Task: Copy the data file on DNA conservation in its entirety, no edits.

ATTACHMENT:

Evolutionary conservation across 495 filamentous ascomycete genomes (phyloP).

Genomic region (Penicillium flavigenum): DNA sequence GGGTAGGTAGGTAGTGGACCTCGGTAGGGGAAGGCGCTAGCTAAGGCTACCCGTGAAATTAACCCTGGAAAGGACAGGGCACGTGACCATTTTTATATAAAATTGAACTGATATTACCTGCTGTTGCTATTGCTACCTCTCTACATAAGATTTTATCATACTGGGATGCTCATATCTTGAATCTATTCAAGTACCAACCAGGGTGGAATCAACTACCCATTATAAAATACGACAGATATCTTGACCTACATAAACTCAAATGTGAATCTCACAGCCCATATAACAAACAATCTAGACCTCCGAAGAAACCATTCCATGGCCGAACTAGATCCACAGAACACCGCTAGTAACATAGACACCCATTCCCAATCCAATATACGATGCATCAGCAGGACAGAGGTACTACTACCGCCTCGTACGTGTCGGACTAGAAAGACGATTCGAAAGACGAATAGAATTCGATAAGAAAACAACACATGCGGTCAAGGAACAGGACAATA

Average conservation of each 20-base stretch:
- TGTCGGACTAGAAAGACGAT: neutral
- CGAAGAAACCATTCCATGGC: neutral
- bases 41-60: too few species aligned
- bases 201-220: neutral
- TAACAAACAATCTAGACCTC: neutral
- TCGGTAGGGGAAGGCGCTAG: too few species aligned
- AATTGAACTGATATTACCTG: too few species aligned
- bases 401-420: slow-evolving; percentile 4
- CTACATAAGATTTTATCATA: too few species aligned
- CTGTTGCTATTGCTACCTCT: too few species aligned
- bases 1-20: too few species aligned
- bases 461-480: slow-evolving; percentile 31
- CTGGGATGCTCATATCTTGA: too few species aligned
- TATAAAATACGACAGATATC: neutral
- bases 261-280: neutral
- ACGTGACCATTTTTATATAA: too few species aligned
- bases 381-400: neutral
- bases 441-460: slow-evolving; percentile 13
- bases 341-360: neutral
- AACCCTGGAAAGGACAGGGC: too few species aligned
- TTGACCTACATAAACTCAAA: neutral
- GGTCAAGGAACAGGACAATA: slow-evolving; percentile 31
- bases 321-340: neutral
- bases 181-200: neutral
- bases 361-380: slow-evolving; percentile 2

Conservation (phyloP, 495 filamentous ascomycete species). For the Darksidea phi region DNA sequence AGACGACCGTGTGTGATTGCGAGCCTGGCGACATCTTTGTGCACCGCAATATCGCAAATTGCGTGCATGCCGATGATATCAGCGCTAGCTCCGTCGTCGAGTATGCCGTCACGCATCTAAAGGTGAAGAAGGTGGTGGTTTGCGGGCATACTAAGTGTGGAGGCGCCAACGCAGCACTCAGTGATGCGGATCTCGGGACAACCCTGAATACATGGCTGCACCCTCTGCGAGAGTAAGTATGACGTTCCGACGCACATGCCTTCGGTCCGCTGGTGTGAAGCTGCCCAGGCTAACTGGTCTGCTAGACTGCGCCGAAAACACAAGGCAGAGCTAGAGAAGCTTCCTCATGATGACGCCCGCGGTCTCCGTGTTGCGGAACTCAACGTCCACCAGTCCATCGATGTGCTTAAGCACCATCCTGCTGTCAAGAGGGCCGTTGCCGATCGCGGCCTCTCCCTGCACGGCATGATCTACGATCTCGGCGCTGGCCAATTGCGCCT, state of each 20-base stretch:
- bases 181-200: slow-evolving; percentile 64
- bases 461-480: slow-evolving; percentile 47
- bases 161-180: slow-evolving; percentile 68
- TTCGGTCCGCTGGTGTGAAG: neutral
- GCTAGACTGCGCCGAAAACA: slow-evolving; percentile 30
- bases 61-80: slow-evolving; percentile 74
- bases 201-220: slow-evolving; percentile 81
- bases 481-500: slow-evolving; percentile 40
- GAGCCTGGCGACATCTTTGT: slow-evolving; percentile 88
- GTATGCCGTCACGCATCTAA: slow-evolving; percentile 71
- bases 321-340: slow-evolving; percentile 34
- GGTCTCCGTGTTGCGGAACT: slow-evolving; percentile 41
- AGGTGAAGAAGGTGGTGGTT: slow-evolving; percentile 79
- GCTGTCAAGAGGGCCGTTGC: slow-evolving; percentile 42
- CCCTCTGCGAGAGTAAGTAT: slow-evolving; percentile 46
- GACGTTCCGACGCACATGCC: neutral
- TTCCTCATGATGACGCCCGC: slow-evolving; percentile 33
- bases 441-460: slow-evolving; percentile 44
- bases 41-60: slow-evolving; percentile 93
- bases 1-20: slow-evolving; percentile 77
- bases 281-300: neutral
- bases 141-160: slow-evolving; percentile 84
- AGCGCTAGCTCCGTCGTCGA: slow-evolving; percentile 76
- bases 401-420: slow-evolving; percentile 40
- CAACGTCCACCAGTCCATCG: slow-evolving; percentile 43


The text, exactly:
Evolutionary conservation across 495 filamentous ascomycete genomes (phyloP).

Genomic region (Penicillium flavigenum): DNA sequence GGGTAGGTAGGTAGTGGACCTCGGTAGGGGAAGGCGCTAGCTAAGGCTACCCGTGAAATTAACCCTGGAAAGGACAGGGCACGTGACCATTTTTATATAAAATTGAACTGATATTACCTGCTGTTGCTATTGCTACCTCTCTACATAAGATTTTATCATACTGGGATGCTCATATCTTGAATCTATTCAAGTACCAACCAGGGTGGAATCAACTACCCATTATAAAATACGACAGATATCTTGACCTACATAAACTCAAATGTGAATCTCACAGCCCATATAACAAACAATCTAGACCTCCGAAGAAACCATTCCATGGCCGAACTAGATCCACAGAACACCGCTAGTAACATAGACACCCATTCCCAATCCAATATACGATGCATCAGCAGGACAGAGGTACTACTACCGCCTCGTACGTGTCGGACTAGAAAGACGATTCGAAAGACGAATAGAATTCGATAAGAAAACAACACATGCGGTCAAGGAACAGGACAATA

Average conservation of each 20-base stretch:
- TGTCGGACTAGAAAGACGAT: neutral
- CGAAGAAACCATTCCATGGC: neutral
- bases 41-60: too few species aligned
- bases 201-220: neutral
- TAACAAACAATCTAGACCTC: neutral
- TCGGTAGGGGAAGGCGCTAG: too few species aligned
- AATTGAACTGATATTACCTG: too few species aligned
- bases 401-420: slow-evolving; percentile 4
- CTACATAAGATTTTATCATA: too few species aligned
- CTGTTGCTATTGCTACCTCT: too few species aligned
- bases 1-20: too few species aligned
- bases 461-480: slow-evolving; percentile 31
- CTGGGATGCTCATATCTTGA: too few species aligned
- TATAAAATACGACAGATATC: neutral
- bases 261-280: neutral
- ACGTGACCATTTTTATATAA: too few species aligned
- bases 381-400: neutral
- bases 441-460: slow-evolving; percentile 13
- bases 341-360: neutral
- AACCCTGGAAAGGACAGGGC: too few species aligned
- TTGACCTACATAAACTCAAA: neutral
- GGTCAAGGAACAGGACAATA: slow-evolving; percentile 31
- bases 321-340: neutral
- bases 181-200: neutral
- bases 361-380: slow-evolving; percentile 2

Conservation (phyloP, 495 filamentous ascomycete species). For the Darksidea phi region DNA sequence AGACGACCGTGTGTGATTGCGAGCCTGGCGACATCTTTGTGCACCGCAATATCGCAAATTGCGTGCATGCCGATGATATCAGCGCTAGCTCCGTCGTCGAGTATGCCGTCACGCATCTAAAGGTGAAGAAGGTGGTGGTTTGCGGGCATACTAAGTGTGGAGGCGCCAACGCAGCACTCAGTGATGCGGATCTCGGGACAACCCTGAATACATGGCTGCACCCTCTGCGAGAGTAAGTATGACGTTCCGACGCACATGCCTTCGGTCCGCTGGTGTGAAGCTGCCCAGGCTAACTGGTCTGCTAGACTGCGCCGAAAACACAAGGCAGAGCTAGAGAAGCTTCCTCATGATGACGCCCGCGGTCTCCGTGTTGCGGAACTCAACGTCCACCAGTCCATCGATGTGCTTAAGCACCATCCTGCTGTCAAGAGGGCCGTTGCCGATCGCGGCCTCTCCCTGCACGGCATGATCTACGATCTCGGCGCTGGCCAATTGCGCCT, state of each 20-base stretch:
- bases 181-200: slow-evolving; percentile 64
- bases 461-480: slow-evolving; percentile 47
- bases 161-180: slow-evolving; percentile 68
- TTCGGTCCGCTGGTGTGAAG: neutral
- GCTAGACTGCGCCGAAAACA: slow-evolving; percentile 30
- bases 61-80: slow-evolving; percentile 74
- bases 201-220: slow-evolving; percentile 81
- bases 481-500: slow-evolving; percentile 40
- GAGCCTGGCGACATCTTTGT: slow-evolving; percentile 88
- GTATGCCGTCACGCATCTAA: slow-evolving; percentile 71
- bases 321-340: slow-evolving; percentile 34
- GGTCTCCGTGTTGCGGAACT: slow-evolving; percentile 41
- AGGTGAAGAAGGTGGTGGTT: slow-evolving; percentile 79
- GCTGTCAAGAGGGCCGTTGC: slow-evolving; percentile 42
- CCCTCTGCGAGAGTAAGTAT: slow-evolving; percentile 46
- GACGTTCCGACGCACATGCC: neutral
- TTCCTCATGATGACGCCCGC: slow-evolving; percentile 33
- bases 441-460: slow-evolving; percentile 44
- bases 41-60: slow-evolving; percentile 93
- bases 1-20: slow-evolving; percentile 77
- bases 281-300: neutral
- bases 141-160: slow-evolving; percentile 84
- AGCGCTAGCTCCGTCGTCGA: slow-evolving; percentile 76
- bases 401-420: slow-evolving; percentile 40
- CAACGTCCACCAGTCCATCG: slow-evolving; percentile 43